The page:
Have you ever acted against your better judgment? Ummmm, of course, you have. We all have. Sometimes we do things that we later regret. And this keeps us from achieving that healthier, energetic body that we want in our second half of life.
- We hit snooze rather than waking up early to exercise before starting our day.
- We blow off our healthy eating plan to indulge in a hamburger and fries (or dessert).
- We start an exercise program only to drop out two weeks into it.
These regrettable actions prevent us from achieving our goals and keep us stuck.
Most of us are all too familiar with this frustrating paradox. It’s almost as if there are two sides inside of us, raging war on each other — our practical side versus our emotional side. What we want versus what we do.
A psychologist named Jonathan Haidt came up with a mental model that explains why we do things that we wish we hadn’t – and how to take control to do the actions necessary to get what we want, finally.
“The image I came up with for myself, as I marveled at my weakness [of willpower], was that I was a rider on the back of an elephant. I’m holding the reins in my hands, and by pulling one way or the other I can tell the elephant to turn, to stop, or to go. I can direct things, but only when the elephant doesn’t have desires of his own. When the elephant really wants to do something, I’m no match for him,” explained Haidt in his book, The Happiness Hypothesis.
Human decision making is like a tiny rider on a massive elephant. The rider may think he’s in charge, but the elephant’s strong-will will always win. The Elephant, The Rider, and The Path are an excellent framework for understanding yourself and what drives you. All personal change depends on it.
Here’s Haidt’s mental model for creating lasting change in greater detail.
The Rider: is our rational and analytical side. The Rider is a visionary that can think long-term, to plan, and that is willing to make short-term sacrifices for long-term payoffs. The Rider loves to contemplate and analyze, has limited reserves of strength, suffers from paralysis by analysis, and relentlessly focuses on problems rather than solutions. Most crucially, the Rider is so small compared to the six-ton Elephant that anytime they disagree about which direction to go; the Rider will lose.
The Elephant: is made up of our emotions and instincts. The Elephant prefers the comfort and security of a well-trodden path, even if a new way leads to a better outcome – this is why it’s so difficult to change our habits. The Elephant has enormous strengths: love and compassion and sympathy and loyalty. The Elephant is the one who gets things done.
The Path: is our surrounding environment, the context in which the Rider and the Elephant operate. A rocky Path makes change hard, if not impossible, even when the Rider and the Elephant work together.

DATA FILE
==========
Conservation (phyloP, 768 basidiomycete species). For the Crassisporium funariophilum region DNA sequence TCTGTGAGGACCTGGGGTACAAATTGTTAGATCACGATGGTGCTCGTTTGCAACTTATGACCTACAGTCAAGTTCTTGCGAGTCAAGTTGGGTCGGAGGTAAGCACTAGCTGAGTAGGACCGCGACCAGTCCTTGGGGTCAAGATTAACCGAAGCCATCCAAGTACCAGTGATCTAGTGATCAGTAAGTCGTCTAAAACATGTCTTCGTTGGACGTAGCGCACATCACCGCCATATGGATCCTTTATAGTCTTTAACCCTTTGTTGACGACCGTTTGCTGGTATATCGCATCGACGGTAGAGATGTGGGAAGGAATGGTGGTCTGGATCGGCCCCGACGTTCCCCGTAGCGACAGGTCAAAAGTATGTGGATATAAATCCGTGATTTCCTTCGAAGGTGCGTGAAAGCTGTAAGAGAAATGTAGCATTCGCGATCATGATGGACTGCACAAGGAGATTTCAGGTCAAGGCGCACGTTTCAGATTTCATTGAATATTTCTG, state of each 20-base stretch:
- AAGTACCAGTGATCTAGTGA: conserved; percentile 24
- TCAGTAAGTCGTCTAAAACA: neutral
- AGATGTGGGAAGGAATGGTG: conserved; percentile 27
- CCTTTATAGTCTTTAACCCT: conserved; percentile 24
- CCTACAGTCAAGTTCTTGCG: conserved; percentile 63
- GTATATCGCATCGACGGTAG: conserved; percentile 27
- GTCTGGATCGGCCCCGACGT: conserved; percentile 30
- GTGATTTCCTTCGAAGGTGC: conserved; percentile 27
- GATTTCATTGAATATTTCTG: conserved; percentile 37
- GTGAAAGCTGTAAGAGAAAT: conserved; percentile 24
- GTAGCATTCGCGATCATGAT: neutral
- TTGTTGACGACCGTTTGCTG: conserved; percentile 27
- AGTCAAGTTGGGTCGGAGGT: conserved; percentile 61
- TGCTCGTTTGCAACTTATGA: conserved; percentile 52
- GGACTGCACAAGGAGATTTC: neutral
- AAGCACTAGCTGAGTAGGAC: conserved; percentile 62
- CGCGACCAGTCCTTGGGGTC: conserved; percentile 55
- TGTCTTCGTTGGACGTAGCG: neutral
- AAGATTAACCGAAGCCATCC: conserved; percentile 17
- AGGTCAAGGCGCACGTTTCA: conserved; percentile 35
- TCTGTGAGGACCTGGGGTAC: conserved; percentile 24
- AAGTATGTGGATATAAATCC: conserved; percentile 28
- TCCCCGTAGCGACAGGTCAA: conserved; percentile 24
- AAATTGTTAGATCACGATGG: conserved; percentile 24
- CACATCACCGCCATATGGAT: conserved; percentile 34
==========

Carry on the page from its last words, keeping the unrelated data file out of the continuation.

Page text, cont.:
There are three steps to lasting change:
- Direct the Rider
- Motivate the Elephant
- Shape the Path
1) Direct the Rider:
Change begins with a plan, and it’s the Rider who comes up with plans. Direct your Rider to analyze what’s right, on what works. When you’ve lost weight and made progress towards your fitness goals in the past what worked for you? Focus on these bright spots rather than on potential problems related to your desired change. Once you’ve come up with a plan, move on. It’s essential to move quickly to avoid getting bogged down with paralysis by analysis.
2) Motivate the Elephant:
For the plans of your Rider to succeed, your Elephant must feel emotionally invested in the outcome. Find an emotional connection that you feel deep down concerning the goal. Don’t just think about why you want to achieve your goal – feel why you need to make your goal.
3) Shape the Path:
Make change easy. Reduce obstacles in your life, so that the new desired behavior is frictionless. Move the barriers between you and the actions that you want to take. Lay out your workout clothes the night before. Spend time in the morning to prep all of your healthy daily meals. Get a Certified Functional Aging Specialist to hold you accountable for showing up to your 30-minute workouts.
The key to effective change is getting the Elephant and the Rider moving together on a smooth path to success. Do this, and you’ll stop doing things that you later regret.
If getting into the best shape of your life is a current goal that you wish you could achieve then call or email us today. I’m here to help you direct your Rider, motivate your Elephant and shape your Path…and we won’t rest until your goal has become a reality!
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WHY would you want a Certified Functional Aging Specialist? Watch this Community Presentation on Functional Longevity to learn more https://youtu.be/Alnz1SaXv5M